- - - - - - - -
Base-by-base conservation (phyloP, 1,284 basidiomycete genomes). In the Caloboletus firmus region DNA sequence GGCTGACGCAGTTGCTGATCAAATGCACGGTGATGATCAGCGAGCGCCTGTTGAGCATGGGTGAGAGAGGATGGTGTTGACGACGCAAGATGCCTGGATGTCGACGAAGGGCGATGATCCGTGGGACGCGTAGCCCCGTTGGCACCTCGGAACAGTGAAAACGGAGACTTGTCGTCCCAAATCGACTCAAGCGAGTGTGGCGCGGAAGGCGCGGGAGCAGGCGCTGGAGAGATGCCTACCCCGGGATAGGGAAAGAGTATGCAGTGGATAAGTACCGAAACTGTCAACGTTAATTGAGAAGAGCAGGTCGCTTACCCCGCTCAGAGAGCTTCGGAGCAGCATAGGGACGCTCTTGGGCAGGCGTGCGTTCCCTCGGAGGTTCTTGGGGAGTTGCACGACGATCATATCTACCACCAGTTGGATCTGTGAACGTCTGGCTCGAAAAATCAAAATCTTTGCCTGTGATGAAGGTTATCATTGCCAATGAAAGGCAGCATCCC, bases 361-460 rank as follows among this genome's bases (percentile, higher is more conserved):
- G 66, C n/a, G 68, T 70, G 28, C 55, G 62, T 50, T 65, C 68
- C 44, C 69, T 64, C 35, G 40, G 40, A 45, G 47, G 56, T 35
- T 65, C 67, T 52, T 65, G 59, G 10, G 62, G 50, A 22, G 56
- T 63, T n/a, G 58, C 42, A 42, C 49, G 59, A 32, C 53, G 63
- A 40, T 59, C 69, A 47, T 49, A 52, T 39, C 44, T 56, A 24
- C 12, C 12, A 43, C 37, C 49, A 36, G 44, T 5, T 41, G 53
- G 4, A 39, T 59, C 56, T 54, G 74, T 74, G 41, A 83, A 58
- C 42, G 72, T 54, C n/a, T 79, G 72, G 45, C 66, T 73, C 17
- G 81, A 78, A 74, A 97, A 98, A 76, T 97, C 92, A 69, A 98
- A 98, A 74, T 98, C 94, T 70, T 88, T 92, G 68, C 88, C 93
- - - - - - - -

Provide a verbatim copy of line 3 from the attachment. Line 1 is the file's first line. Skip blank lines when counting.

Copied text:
- C 44, C 69, T 64, C 35, G 40, G 40, A 45, G 47, G 56, T 35